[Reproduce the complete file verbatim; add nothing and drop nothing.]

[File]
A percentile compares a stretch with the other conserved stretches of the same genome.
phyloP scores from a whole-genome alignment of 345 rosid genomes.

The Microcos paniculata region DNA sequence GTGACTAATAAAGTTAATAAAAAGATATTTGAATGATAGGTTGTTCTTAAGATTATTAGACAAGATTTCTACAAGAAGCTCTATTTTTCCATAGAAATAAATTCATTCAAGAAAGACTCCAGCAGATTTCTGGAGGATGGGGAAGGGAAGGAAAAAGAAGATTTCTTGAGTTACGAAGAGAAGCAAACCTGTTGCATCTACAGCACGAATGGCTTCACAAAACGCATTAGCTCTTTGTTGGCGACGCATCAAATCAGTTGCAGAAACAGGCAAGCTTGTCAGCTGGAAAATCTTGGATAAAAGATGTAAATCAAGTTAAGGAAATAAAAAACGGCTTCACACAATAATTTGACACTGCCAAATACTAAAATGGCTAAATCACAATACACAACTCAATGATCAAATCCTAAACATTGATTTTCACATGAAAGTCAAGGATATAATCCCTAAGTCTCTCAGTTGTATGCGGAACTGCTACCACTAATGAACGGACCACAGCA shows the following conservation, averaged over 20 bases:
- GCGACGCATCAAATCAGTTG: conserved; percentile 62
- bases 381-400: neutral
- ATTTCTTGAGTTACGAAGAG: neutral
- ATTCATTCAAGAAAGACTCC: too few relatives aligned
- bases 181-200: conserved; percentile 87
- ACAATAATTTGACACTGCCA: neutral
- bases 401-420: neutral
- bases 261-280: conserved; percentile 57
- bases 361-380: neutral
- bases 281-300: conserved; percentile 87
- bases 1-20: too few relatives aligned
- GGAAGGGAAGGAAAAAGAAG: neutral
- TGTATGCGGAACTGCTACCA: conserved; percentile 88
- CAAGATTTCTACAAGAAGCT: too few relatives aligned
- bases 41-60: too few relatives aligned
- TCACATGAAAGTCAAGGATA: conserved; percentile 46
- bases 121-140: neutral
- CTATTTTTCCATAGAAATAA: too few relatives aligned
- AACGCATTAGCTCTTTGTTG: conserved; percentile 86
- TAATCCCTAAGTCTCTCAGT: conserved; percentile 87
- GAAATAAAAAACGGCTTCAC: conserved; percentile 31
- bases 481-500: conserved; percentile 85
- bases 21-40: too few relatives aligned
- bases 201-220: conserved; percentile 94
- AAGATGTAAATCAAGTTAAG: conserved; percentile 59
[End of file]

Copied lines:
A percentile compares a stretch with the other conserved stretches of the same genome.
phyloP scores from a whole-genome alignment of 345 rosid genomes.

The Microcos paniculata region DNA sequence GTGACTAATAAAGTTAATAAAAAGATATTTGAATGATAGGTTGTTCTTAAGATTATTAGACAAGATTTCTACAAGAAGCTCTATTTTTCCATAGAAATAAATTCATTCAAGAAAGACTCCAGCAGATTTCTGGAGGATGGGGAAGGGAAGGAAAAAGAAGATTTCTTGAGTTACGAAGAGAAGCAAACCTGTTGCATCTACAGCACGAATGGCTTCACAAAACGCATTAGCTCTTTGTTGGCGACGCATCAAATCAGTTGCAGAAACAGGCAAGCTTGTCAGCTGGAAAATCTTGGATAAAAGATGTAAATCAAGTTAAGGAAATAAAAAACGGCTTCACACAATAATTTGACACTGCCAAATACTAAAATGGCTAAATCACAATACACAACTCAATGATCAAATCCTAAACATTGATTTTCACATGAAAGTCAAGGATATAATCCCTAAGTCTCTCAGTTGTATGCGGAACTGCTACCACTAATGAACGGACCACAGCA shows the following conservation, averaged over 20 bases:
- GCGACGCATCAAATCAGTTG: conserved; percentile 62
- bases 381-400: neutral
- ATTTCTTGAGTTACGAAGAG: neutral
- ATTCATTCAAGAAAGACTCC: too few relatives aligned
- bases 181-200: conserved; percentile 87
- ACAATAATTTGACACTGCCA: neutral
- bases 401-420: neutral
- bases 261-280: conserved; percentile 57
- bases 361-380: neutral
- bases 281-300: conserved; percentile 87
- bases 1-20: too few relatives aligned
- GGAAGGGAAGGAAAAAGAAG: neutral
- TGTATGCGGAACTGCTACCA: conserved; percentile 88
- CAAGATTTCTACAAGAAGCT: too few relatives aligned
- bases 41-60: too few relatives aligned
- TCACATGAAAGTCAAGGATA: conserved; percentile 46
- bases 121-140: neutral
- CTATTTTTCCATAGAAATAA: too few relatives aligned
- AACGCATTAGCTCTTTGTTG: conserved; percentile 86
- TAATCCCTAAGTCTCTCAGT: conserved; percentile 87
- GAAATAAAAAACGGCTTCAC: conserved; percentile 31
- bases 481-500: conserved; percentile 85
- bases 21-40: too few relatives aligned
- bases 201-220: conserved; percentile 94
- AAGATGTAAATCAAGTTAAG: conserved; percentile 59